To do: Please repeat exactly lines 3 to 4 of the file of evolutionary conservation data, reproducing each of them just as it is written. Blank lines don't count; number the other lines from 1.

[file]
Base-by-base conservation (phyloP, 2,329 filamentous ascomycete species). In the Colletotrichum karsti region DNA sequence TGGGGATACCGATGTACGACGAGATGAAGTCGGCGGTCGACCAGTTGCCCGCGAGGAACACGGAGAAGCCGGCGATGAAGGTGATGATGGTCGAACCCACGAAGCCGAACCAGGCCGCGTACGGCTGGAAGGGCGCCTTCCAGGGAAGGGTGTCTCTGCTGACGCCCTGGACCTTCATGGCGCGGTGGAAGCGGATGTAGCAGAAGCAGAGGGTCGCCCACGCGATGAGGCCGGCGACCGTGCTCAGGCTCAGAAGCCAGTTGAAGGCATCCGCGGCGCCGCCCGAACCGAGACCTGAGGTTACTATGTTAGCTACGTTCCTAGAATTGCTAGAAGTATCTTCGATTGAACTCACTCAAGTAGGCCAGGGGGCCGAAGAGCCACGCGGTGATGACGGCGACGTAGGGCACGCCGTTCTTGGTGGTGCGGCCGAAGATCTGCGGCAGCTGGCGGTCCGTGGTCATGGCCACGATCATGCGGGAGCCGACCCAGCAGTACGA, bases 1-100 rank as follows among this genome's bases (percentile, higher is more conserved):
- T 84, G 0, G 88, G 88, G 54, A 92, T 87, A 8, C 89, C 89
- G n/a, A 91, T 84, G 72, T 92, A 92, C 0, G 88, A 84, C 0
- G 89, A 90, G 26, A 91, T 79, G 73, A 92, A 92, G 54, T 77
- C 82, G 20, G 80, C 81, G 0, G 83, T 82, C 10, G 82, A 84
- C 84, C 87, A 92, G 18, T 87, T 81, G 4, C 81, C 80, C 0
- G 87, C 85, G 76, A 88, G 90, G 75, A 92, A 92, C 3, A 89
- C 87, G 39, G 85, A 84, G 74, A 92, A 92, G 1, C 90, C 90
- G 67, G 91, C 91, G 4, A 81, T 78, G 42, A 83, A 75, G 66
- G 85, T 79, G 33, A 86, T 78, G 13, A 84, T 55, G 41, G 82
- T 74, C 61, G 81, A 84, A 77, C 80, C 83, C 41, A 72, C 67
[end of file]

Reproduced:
- G n/a, A 91, T 84, G 72, T 92, A 92, C 0, G 88, A 84, C 0
- G 89, A 90, G 26, A 91, T 79, G 73, A 92, A 92, G 54, T 77